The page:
A family business built on chili bricks
After polishing off his French dip sandwich at Philippe the Original in downtown Los Angeles, Bert Muñoz redirects his attention to the meaty chili dripping down the sides of a 1950s-era melamine bowl and onto his cafeteria tray.
With quick flicks of his wrist, the chatty 37-year-old co-owner of Dolores Canning Co. scoops up brick-red spoonfuls without spilling even a drop onto his white knit shirt emblazoned with the company logo.
“I’ll walk by a hot dog stand and can tell it’s our chili just by the smell of it,” Muñoz says proudly of his bloodhound-like ability to ferret out the family’s product at Los Angeles-area street vendors and restaurants.
Over the years, he has tossed back plenty of bowls straight (competition lingo for all-meat, no-bean chili). Tasting his family’s spicy, ground beef-laden specialty is all in a day’s work for the sales manager of the East Los Angeles meat processing plant founded more than 50 years ago by his grandfather, Basilio Muñoz.
The brick is born
After building a successful business based on Mexican meats and prepared foods, Basilio and his sons Augustine, Frank and Steve introduced the Dolores Chili Brick in 1973.
“Grandpa started out distributing meat and canning menudo, but his baby project was to make chili that wasn’t canned,” Bert recalls of the company’s gradual shift from canned to frozen products including not only menudo (traditional Mexican hominy, tripe and calf foot stew), but also chili con carne. “With a frozen chili that’s concentrated, you get a fresher flavor.”
The unusual name, a reference to the chili’s shape when packaged and frozen, isn’t just a clever marketing gimmick. The term hails from the earliest dehydrated chili “bricks” made by Texas cowboy cooks around 1850. Drying a mixture of pounded beef, chile peppers and salt and shaping it into stackable rectangles that could be easily rehydrated with boiling water came in handy on Midwestern cattle drives and Gold Rush treks to California.
Today, Frank manages the company’s finances while Bert and his father, Steve, handle sales and purchasing. Bert’s 42-year-old cousin, David, manages factory operations and an aunt, Teresa, is the accountant (Basilio and Augustine, David’s father, died several years ago).
The family continues to package raw meat products such as carne asada (flank steak marinated with onions, vinegar and oregano) and produces a handful of jarred pickled products, including jalapeño-laced pork rinds and pig’s feet spiced with red chile peppers.
But the chili brick has been the focus of the business for as long as Bert can remember.
“By 5 years old we were in the spice room, 8 to 10 we were working in the kitchen, and by 16 we were driving trucks after school to make deliveries,” he says.
Bert and his cousin are the only grandchildren out of 10 to work in the family business. David suspects it has something to do with the rather unglamorous nature of meat processing. “ ‘Grandpa day care’ over Christmas vacation was driving all over Southern California to slaughterhouses.”
The chili is named after their grandmother, the woman with movie-star good looks on the company logo. The logo is based on a 1930s carnival painting of Dolores, flirtatiously fanning her face.
Putting it together
The family recipe is a traditional red chili made with paprika and chile pepper-spiked ground beef that is enriched with ground beef hearts to give it a more robust, meaty flavor.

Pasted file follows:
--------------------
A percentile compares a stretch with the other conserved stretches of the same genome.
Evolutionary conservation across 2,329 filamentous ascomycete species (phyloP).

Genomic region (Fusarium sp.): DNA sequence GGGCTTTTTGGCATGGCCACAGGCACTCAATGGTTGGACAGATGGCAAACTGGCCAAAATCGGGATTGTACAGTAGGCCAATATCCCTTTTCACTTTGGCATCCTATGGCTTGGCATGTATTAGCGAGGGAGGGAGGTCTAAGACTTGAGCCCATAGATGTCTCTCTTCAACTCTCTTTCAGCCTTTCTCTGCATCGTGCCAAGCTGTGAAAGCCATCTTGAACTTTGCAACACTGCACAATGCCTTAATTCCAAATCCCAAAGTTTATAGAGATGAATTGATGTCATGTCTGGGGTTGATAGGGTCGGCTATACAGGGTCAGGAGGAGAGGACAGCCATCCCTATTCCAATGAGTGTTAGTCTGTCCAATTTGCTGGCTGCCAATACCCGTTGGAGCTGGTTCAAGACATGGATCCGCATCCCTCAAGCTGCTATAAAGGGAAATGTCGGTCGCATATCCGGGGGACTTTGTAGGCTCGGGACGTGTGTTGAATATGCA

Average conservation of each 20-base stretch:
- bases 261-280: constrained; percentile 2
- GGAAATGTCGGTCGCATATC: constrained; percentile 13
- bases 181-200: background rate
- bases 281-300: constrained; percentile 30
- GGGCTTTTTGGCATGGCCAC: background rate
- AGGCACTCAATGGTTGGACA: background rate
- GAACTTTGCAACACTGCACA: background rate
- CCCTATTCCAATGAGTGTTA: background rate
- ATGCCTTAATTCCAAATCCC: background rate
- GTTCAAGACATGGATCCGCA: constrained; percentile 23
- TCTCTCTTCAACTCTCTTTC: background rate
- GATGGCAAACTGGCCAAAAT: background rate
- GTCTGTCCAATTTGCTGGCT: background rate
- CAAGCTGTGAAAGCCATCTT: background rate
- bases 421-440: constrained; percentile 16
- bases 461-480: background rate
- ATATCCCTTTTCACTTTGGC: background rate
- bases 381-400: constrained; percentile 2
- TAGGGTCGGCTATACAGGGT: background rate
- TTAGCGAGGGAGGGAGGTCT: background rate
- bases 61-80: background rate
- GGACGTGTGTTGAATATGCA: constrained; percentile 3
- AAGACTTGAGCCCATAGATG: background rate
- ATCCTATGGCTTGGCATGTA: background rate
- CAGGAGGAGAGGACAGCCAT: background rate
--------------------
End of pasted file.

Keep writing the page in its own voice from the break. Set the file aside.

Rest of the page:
According to the International Chili Society, the industry watchdog that regulates chili competitions, the Muñoz family’s all-meat chili would qualify for the competition circuit (chilies with too many added ingredients, such as beans, are frowned upon by chili fanatics).
But Bert and David are less concerned than the ICS about variations to their product.
“People doctor it up with whatever they like, serve it thick or thin . . . add onions, beans or even more beef to make it chunkier,” says David unapologetically. “We love to hear about that kind of thing.”
A scan of the company website with its somewhat unusual family recipes is evidence of that openness to culinary experimentation. There’s chili-sauced spaghetti, chili dip made with copious amounts of cream cheese, even a turkey and chili tamale casserole.
As for the Muñoz family’s personal taste, David is a devout Frito pie fan, the classic Texas snack of corn chips piled with chili and shredded cheddar, and Bert concocted his own variation as a student at Cuesta College in San Luis Obispo.
“I used to load up cases of chili for the frat house and we’d eat chili over steamed white rice all week. It’s still my favorite,” he says.
Even Philippe takes the liberty to make a few tweaks. “I tell customers they can buy the chili from Smart & Final, but they come back asking why it doesn’t taste the same,” says day manager Elias Barajas, who typically leaves out one important detail: Philippe uses beef stock rather than water to reconstitute the chili, giving it a richer flavor.
Because the product is so widely available at restaurant supply stores, keeping up with customers can be tricky. “Even we don’t know how many places use our chili,” David says.
That makes it hard to market the company’s other products, such as its carne asada, to customers who already use the chili. That’s when Bert’s nose for sniffing out chili comes in handy.
“I’ll sit down at a restaurant or go to a party and I can smell our chili on the stove,” he says.
But for this manufacturer, the ultimate badge of honor is kudos from a resident of chili’s birthplace.
“A woman in San Antonio orders our chili by mail,” he claims. “She says it’s better than what she can get in Texas.”
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